~launchpad-committers/storm/lp

1
2
3
4
5
6
7
8
9
10
11
12
13
14
15
16
17
18
19
20
21
22
23
24
25
26
27
28
29
30
31
32
33
34
35
36
37
38
39
40
41
42
43
44
45
46
47
48
49
50
51
52
53
54
55
56
57
58
59
60
61
62
63
64
65
66
67
68
69
70
71
72
73
74
75
76
77
78
79
80
81
82
83
84
85
86
87
88
89
90
91
92
93
94
95
96
97
98
99
100
101
102
103
104
105
106
107
108
109
110
111
112
113
114
115
116
117
118
119
120
121
122
123
124
125
126
127
128
129
130
131
132
133
134
135
136
137
138
139
140
141
142
143
144
145
146
147
148
149
150
151
152
153
154
155
156
157
158
159
160
161
162
163
164
165
Storm is an Object Relational Mapper for Python developed at
Canonical.  API docs, a manual, and a tutorial are available from:

https://storm.canonical.com/


Introduction
============

The project was in development for more than a year for use in
Canonical projects such as Launchpad and Landscape before being
released as free software on July 9th, 2007.

Design:

 * Clean and lightweight API offers a short learning curve and
   long-term maintainability.
 * Storm is developed in a test-driven manner. An untested line of
   code is considered a bug.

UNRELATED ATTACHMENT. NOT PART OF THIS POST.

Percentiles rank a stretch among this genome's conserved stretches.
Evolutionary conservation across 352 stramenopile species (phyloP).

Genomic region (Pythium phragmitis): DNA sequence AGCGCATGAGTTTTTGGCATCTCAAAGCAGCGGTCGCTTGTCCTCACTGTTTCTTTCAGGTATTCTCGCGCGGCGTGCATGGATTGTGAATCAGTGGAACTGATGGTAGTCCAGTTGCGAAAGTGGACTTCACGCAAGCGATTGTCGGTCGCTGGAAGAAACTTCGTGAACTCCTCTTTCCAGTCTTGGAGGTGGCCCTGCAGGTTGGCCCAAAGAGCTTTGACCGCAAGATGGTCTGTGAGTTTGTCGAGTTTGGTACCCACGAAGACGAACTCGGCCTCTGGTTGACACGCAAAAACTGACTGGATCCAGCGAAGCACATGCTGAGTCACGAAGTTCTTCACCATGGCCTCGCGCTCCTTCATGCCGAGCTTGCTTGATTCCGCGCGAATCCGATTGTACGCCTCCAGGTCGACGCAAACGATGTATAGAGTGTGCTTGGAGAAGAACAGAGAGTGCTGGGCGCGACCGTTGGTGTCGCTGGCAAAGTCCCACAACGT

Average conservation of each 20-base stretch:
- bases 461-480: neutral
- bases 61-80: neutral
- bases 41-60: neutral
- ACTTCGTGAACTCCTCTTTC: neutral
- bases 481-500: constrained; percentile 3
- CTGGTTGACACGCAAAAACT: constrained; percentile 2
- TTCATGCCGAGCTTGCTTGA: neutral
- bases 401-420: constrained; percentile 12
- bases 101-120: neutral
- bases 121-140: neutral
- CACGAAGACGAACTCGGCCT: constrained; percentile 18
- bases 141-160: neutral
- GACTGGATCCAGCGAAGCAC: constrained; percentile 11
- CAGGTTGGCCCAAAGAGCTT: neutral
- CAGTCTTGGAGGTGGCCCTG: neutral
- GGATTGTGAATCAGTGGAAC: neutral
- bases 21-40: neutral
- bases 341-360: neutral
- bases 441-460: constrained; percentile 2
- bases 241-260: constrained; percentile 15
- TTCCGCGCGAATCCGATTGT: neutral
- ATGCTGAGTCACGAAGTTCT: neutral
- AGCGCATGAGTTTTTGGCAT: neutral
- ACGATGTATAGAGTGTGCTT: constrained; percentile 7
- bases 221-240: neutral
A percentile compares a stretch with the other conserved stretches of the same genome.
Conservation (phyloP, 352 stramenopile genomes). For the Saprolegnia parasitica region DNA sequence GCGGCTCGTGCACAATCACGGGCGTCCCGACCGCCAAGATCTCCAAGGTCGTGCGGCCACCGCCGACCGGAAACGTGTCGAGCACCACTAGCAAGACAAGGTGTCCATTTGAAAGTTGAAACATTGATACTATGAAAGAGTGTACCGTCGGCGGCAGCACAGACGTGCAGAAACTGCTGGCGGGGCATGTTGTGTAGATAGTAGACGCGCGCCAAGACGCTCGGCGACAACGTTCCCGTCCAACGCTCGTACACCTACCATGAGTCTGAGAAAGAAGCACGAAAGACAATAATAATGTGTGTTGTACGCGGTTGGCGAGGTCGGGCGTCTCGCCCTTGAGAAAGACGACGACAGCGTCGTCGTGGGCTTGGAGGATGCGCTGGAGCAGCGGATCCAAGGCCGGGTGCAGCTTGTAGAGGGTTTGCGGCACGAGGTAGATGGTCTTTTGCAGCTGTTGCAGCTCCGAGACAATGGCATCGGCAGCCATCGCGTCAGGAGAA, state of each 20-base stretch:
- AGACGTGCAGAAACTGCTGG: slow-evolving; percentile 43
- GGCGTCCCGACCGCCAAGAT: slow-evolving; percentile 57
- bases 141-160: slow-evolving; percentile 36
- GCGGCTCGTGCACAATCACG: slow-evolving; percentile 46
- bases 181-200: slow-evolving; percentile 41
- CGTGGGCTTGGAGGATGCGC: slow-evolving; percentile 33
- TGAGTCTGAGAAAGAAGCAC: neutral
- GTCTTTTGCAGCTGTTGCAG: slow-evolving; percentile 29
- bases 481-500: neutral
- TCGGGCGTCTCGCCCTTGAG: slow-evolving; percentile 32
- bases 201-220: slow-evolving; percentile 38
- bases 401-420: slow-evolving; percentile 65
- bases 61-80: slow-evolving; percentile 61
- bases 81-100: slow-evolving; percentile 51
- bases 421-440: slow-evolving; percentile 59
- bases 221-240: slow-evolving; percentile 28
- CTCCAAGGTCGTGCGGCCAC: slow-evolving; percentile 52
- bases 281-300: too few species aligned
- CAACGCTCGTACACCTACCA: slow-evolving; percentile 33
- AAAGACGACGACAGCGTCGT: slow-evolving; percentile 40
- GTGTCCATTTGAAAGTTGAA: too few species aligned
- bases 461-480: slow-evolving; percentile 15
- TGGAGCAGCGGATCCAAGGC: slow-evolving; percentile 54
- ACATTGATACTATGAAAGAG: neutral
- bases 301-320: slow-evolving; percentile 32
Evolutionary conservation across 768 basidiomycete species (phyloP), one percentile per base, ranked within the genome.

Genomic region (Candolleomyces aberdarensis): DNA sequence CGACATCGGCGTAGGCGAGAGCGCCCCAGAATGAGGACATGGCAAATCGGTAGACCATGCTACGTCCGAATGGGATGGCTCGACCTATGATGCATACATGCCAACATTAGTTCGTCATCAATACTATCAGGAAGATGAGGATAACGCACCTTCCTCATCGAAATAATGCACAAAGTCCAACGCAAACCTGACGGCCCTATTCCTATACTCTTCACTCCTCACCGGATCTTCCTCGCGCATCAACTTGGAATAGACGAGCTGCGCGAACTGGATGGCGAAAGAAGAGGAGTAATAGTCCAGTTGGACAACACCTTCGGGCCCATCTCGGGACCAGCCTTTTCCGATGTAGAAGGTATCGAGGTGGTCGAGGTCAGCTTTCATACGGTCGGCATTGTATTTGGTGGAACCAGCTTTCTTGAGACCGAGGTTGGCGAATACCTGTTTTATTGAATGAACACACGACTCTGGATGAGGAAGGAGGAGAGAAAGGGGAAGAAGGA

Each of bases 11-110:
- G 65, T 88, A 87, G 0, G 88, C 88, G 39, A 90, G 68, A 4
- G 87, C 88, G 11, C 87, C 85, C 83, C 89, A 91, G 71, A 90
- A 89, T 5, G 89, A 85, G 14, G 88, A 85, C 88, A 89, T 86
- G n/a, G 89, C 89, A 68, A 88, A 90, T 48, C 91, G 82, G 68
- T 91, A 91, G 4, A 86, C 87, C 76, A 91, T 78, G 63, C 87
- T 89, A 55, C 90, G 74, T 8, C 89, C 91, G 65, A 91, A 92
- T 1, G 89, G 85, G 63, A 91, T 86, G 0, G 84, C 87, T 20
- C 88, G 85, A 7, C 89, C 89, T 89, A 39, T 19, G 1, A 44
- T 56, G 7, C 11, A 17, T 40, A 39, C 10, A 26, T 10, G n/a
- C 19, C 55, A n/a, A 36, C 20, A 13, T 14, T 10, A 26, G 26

* Storm needs no special class constructors, nor imperative base
   classes.
 * Storm is well designed (different classes have very clear
   boundaries, with small and clean public APIs).
 * Designed from day one to work both with thin relational
   databases, such as SQLite, and big iron systems like PostgreSQL
   and MySQL.
 * Storm is easy to debug, since its code is written with a KISS
   principle, and thus is easy to understand.
 * Designed from day one to work both at the low end, with trivial
   small databases, and the high end, with applications accessing
   billion row tables and committing to multiple database backends.
 * It's very easy to write and support backends for Storm (current
   backends have around 100 lines of code).

Features:

 * Storm is fast.
 * Storm lets you efficiently access and update large datasets by
   allowing you to formulate complex queries spanning multiple
   tables using Python.
 * Storm allows you to fallback to SQL if needed (or if you just
   prefer), allowing you to mix "old school" code and ORM code
 * Storm handles composed primary keys with ease (no need for
   surrogate keys).
 * Storm doesn't do schema management, and as a result you're free
   to manage the schema as wanted, and creating classes that work
   with Storm is clean and simple.
 * Storm works very well connecting to several databases and using
   the same Python types (or different ones) with all of them.
 * Storm can handle obj.attr = <A SQL expression> assignments, when
   that's really needed (the expression is executed at INSERT/UPDATE
   time).
 * Storm handles relationships between objects even before they were
   added to a database.
 * Storm works well with existing database schemas.
 * Storm will flush changes to the database automatically when
   needed, so that queries made affect recently modified objects.


License
=======

Copyright (C) 2006-2020 Canonical, Ltd.  All contributions must have
copyright assigned to Canonical.

This library is free software; you can redistribute it and/or